Pop Idol and the X Factor (for those joining me from the 19th century) are essentially enormously large, terrifyingly menacing factories that, once a year, produce an array of faceless mannequins. Cowell then slaps a wig onto the mannequins, writes a heart-wrenching background story for each of them, then places them on a stage where an audience will ecstatically clap, and usually cry, as the mannequin performs a moving rendition of another artist’s song (which is programmed into the mannequin via a USB stick rammed up it’s arse). Sure, the mannequin isn’t singing anything original, but it’s no less powerful, because we know how tragic this mannequin’s backstory is, and the song obviously represents this. Over the next few weeks, the public then votes for which mannequin has the saddest back story, or for the ugly one that looks a bit mental but you vote for them to show you aren’t judgemental (well done you, you’re just a great person), and the winning mannequin is awarded an album written, recorded, produced and for the most part, performed by other artists, but with their face plastered on the front. The album sells millions and the mannequin becomes a star.

However the next year, a new lot of mannequins are released, and everyone forgets the last one. Anyone remember Steve Brookstein? Still buying Shayne Ward albums? No? The process then repeats, year after year.

Of course, this is just an exaggeration (though not a big one), but hopefully you see my point. X Factor and it’s fellow talent shows aren’t producing artists with longevity, because that’s not the point. Ultimately the X Factor is not a music show. It’s first and foremost, an entertainment programme, and ultimately the show, and everything it produces, is designed with the sole purpose of making Simon Cowell a bit of spending money; for sweeties and toy cars and such.

But then a few years ago, something very peculiar happened. Something that absolutely was not supposed to happen; it wasn’t part of Emperor Cowell’s plan. A few boys from West London; a bloke called Marcus Mumford and his mates, released an album. That album went on to sell millions of copies and win the BRIT award for album of the year.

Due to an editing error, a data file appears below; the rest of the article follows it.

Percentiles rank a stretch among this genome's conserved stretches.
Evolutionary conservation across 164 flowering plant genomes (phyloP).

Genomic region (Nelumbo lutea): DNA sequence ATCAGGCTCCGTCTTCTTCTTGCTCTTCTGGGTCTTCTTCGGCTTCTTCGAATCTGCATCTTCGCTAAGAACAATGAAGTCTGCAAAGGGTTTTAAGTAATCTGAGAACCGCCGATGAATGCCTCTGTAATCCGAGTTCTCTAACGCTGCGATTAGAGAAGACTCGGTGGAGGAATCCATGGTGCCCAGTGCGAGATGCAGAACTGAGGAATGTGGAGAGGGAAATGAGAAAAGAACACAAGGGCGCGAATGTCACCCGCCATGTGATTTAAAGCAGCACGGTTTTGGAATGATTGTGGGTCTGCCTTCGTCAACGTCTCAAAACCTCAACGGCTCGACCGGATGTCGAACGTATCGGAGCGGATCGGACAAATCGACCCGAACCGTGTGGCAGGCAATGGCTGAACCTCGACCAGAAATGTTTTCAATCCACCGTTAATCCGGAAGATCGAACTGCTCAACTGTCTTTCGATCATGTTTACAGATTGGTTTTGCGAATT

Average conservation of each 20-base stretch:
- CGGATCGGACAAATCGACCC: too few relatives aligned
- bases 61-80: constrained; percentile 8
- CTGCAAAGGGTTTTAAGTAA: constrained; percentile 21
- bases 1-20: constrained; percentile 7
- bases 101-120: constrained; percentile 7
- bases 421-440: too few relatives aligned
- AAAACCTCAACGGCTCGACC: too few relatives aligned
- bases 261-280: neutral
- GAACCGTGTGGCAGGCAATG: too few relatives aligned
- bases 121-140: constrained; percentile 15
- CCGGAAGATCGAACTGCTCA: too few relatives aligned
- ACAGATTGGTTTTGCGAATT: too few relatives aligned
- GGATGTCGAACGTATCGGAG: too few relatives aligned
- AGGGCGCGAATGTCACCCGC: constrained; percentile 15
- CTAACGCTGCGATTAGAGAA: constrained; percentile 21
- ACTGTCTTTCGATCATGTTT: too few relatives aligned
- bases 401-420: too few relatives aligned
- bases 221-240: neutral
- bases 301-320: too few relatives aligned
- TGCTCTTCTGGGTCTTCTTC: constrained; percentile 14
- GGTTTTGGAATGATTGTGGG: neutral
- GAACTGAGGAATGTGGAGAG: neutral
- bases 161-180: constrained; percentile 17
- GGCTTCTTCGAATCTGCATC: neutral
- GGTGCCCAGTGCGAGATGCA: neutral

So why was this such a surprise? Why was this such a blow to the dark overlord’s plans?

This was an album that featured folk-esque stylings, accentuated by a double bass and a banjo, with lyrics taken straight out of Shakespeare. Leona Lewis this was not.

To further hammer home the significance: the album that preceded Mumford & Sons’ debut album ‘Sigh No More’ in it’s peak position at number two in the UK charts was Justin Bieber’s ‘My World’. Yep, Mumford & Sons knocked tween-obsession, the horrifyingly  popular, Justin Bieber off his high horse, and kicked him repeatedly in the ball-sack.

Don’t get me wrong, I’m not claiming that Mumford & Sons are by any means the first resurgence of folk, or an alternative genre, in modern music; there are other bands that have been doing it longer and perhaps better (it’s all a matter of taste; except when it comes to X Factor), but none have achieved the widespread, mainstream attention and success that Mumford & Sons have. Could you have named one chart-topping artist whose songs featured a banjo five years ago? No, you couldn’t, so stop trying to be a smart-arse. In this way, those good ol’ London boys, offered a glimmer of hope to those who were tired of the same old uninspired music, that never-ending procession of shitpop they were so used to hearing. And that was just the beginning.